SPAN 315. Hispanic Views on Gender and Feminism
In-depth study of issues related to women’s and gender studies in the Hispanic world, focusing on matriarchy, marianismo, machismo and the complex juxtaposition of cultural traditions and progressive movements that challenge the hierarchy of power. Taught in Spanish. Prerequisite: Span 203 or Span 204, Placement exam or POI. Offered occasionally. (3 semester hours)

SPAN 316. Monsters in Hispanic Literature and Film
In-depth study of the ever-presence of monsters in Hispanic literature and film. Groundbreaking texts “monster theory” will serve as foundation to understanding why we fear yet are drawn to horror and monsters. Taught in Spanish. Prerequisite: Span 203 or Span 204. (3 semester hours)

SPAN 317. AfroHispanic History, Literature and Culture
Insight into the historical presence or absence of Africans inSpain and Latin America. Introduction to powerful figures that have shaped the structure of Hispanic identity such as José María y Morelos and San Martín de Porres. Taught in Spanish. Prerequisite: Span 203 or Span 204, Placement Exam or POI. Offered as needed. (3 semester hours)

SPAN 319. Women and Society in 19th Century Spain
A close study of the role of women in Spain and the struggle against their position in a traditional patriarchal society; the birth of feminism and women’s fight toward emancipation. Readings from the most important novelists of the period: Pardo Bazán, Valera, Galdos and Clarín. Prerequisite: SPAN 205 or permission of instructor. Offered alternate years. (3 semester hours)

SPAN 370. Literature and Film: Two Ways of Telling a Story
19th and 20th century Spanish literature: The realism of Galdós, the lyricism of Garcia Lorca and the socio- political commitment of Sender, Delibes and Cela. Emphasis on the impact of their works both as films and on film-making in contemporary Spain. Prerequisite: SPAN 205 or permission of instructor. Conducted in Spanish. Offered alternate years in the fall. (3 semester hours)

SPAN 385. Topics in Spanish and Latin American Studies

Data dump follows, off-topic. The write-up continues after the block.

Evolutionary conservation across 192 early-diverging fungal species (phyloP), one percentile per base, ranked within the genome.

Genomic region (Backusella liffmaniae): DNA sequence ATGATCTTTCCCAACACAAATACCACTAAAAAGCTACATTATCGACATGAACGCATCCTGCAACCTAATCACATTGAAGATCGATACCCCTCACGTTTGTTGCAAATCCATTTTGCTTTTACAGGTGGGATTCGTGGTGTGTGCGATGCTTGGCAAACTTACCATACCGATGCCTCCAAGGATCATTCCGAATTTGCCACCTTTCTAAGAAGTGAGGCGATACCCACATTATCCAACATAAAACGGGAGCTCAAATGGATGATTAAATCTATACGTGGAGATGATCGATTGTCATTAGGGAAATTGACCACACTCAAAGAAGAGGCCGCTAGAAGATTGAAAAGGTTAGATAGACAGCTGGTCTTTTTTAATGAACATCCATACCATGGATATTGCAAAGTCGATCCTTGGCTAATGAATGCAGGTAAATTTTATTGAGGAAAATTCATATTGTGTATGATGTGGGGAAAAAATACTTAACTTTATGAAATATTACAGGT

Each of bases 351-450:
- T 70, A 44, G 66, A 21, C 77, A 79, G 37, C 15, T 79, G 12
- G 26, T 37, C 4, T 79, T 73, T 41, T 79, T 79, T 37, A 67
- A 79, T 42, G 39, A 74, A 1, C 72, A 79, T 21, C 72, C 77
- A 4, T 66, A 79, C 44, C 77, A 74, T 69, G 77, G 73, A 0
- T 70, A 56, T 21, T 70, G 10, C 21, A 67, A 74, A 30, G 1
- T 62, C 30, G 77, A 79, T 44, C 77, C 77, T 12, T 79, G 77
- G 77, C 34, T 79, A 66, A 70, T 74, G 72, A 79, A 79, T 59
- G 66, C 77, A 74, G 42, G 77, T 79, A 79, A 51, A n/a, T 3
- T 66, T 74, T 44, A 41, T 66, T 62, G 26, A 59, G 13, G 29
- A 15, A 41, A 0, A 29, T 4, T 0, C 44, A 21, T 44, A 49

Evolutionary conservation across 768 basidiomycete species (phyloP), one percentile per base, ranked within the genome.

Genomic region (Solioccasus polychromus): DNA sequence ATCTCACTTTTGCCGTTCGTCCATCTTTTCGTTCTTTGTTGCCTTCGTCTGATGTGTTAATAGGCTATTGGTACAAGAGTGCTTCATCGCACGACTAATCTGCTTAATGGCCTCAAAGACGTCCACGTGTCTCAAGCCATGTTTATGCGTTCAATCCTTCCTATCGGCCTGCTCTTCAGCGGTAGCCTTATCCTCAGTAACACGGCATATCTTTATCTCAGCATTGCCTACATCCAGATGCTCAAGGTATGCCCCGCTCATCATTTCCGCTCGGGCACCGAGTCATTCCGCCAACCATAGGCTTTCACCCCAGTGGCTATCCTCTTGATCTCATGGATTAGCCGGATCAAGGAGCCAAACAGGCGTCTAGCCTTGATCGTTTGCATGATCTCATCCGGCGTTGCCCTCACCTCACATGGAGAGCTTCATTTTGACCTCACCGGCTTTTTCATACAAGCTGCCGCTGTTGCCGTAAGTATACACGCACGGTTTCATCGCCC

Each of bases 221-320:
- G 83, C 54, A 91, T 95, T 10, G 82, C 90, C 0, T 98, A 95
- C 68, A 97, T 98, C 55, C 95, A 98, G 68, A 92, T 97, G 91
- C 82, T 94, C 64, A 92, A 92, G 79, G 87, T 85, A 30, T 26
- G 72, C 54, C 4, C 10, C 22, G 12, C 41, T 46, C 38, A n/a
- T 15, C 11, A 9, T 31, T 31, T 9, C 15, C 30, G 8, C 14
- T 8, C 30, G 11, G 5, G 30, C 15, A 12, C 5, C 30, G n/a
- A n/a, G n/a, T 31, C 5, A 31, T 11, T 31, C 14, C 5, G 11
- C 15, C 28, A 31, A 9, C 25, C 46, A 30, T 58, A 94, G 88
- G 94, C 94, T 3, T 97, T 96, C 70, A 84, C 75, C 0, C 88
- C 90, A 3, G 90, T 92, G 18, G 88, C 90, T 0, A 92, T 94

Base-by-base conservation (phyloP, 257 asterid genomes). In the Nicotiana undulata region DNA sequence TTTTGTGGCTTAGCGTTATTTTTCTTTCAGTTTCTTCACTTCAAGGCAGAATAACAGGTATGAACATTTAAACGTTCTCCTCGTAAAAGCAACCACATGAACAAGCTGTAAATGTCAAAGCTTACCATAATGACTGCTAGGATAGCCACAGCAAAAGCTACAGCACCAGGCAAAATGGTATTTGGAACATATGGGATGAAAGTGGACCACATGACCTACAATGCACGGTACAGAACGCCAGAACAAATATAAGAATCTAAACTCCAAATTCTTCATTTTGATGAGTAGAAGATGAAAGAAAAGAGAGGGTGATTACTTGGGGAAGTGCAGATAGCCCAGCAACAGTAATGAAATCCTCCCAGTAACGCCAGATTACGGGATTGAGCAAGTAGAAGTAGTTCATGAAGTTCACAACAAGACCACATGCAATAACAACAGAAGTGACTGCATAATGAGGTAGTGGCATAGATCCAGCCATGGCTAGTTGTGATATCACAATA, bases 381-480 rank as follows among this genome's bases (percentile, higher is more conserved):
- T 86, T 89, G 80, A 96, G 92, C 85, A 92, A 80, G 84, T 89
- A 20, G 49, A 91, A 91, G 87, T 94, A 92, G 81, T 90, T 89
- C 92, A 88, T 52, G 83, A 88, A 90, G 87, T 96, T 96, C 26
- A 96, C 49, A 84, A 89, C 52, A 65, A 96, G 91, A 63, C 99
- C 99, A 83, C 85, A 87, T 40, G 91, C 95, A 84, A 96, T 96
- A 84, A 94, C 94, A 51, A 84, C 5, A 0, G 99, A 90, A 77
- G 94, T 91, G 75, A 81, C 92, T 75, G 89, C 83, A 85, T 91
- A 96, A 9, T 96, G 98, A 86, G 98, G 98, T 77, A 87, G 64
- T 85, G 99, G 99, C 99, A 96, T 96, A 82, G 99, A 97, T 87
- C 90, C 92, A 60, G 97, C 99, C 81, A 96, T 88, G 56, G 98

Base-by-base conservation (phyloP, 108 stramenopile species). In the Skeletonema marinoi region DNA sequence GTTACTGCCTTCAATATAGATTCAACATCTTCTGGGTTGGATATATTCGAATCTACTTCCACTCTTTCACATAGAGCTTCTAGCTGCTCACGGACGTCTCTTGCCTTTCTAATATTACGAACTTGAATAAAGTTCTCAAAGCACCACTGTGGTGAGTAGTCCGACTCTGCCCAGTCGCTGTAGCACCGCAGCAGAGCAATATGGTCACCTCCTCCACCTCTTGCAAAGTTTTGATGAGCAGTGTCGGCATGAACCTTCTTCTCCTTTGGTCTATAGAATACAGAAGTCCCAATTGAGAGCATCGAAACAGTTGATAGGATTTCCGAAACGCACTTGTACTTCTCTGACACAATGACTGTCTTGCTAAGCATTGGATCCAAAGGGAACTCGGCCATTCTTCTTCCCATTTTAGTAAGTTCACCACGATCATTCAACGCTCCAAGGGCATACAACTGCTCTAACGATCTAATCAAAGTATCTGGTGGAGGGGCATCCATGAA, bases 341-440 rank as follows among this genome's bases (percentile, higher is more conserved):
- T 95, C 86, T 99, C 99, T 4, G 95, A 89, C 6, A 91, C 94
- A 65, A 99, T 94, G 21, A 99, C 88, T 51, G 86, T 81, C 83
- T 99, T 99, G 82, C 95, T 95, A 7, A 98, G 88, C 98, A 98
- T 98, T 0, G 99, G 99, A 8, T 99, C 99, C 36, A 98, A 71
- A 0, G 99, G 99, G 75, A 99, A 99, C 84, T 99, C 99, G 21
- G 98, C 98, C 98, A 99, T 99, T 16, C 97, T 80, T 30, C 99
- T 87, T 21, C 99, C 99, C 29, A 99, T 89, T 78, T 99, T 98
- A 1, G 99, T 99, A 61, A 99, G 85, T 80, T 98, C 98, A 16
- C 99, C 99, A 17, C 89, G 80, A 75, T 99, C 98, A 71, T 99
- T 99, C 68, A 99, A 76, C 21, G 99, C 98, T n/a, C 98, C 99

In-depth study of a selected topic in Spanish and Latin American Studies. Past topics have included: Renaissance and Baroque in Spanish and Latin American Letters and Societies, Magin Realism in Latin American Literature, and Latin American Masterpieces. May be repeated for credit with different topics. Past topics include Study of developments in dramatic literary expression in Latin America throughout the 20th century. Includes works by Villaurrutia, Carballido, Dragún, Diaz, Gambaro, Luis Rafael Sanchez and Fornes. Prerequisite: at least one 200-level Spanish course or permission of instructor. Offered as needed.

SPAN 401. Spanish Senior Thesis I
In this course, students will work closely with the Spanish faculty in choosing the right topic for their senior thesis. Moreover, students will conduct research on their topic as well as acquiring the critical foundation for their senior thesis. Offered annually Fall semester. (2 semester hours)

SPAN 402. Spanish Senior Thesis II
Selected topics chosen to meet student needs. Conducted in Spanish. Required of seniors majoring in Spanish. Prerequisite: Spanish major with senior standing or permission of instructor. Offered annually spring semester. Prerequisite: Span 401 (2 semester hours)

See also: IES Abroad Santiago, Chile; IES Abroad Granada, Spain; Costa Rica Program; HUM 360. Latin American Literature, Revolution and History; HUM 378. Women and Literature in Latin America

Sport Management

SMGT 101. Introduction to Sport Management
Students will be given an overview of the topics related to sport management including: history and ethics in sport management, structure and policies of sport governance, professional relations, career opportunities, and field experiences in sport organizations. Fall semester. (3 semester hours)

SMGT 210. Contemporary Sport
The duality of sport in modern world is explored and evaluated. Issues include racial and gender equity, player behavior and violence, health and child welfare in youth sports, the National Collegiate Athletic Association and its relation to amateurism, and professional sports and their impact on communities. Fall semester. (3 semester hours)

SMGT 310. Organizational Leadership and Management in Sport
Students will engage in the study of management responsibilities in sport organizations. Principles in leadership qualities, research, organizational goals, structure, conflict, change and decision making. Prerequisite: SMGT 101. Every spring semester (3 semester hours)

SMGT 290/390. Internship in Sport Management
Individually arranged participation in the work at an institution engaged in sport management, such as youth, scholastic, collegiate, minor and major professional sport organization. Prerequisite: SMGT 101 or SMGT 210 (2-4 semester hours)

Sustainability

SUS 101. Introduction to Sustainability
An overview of the concept of sustainability, its evolution and selected methodologies to quantify impacts. This course equips students to develop and evaluate solutions to national and local challenges by balancing factors that are environmental, economic and socio-cultural. Offered every Fall semester.

SUS 290. Internship in Sustainability
Individually arranged participation in work of institutions devoted to sustainability. Prerequisite: Permission of instructor. Graded: S/U.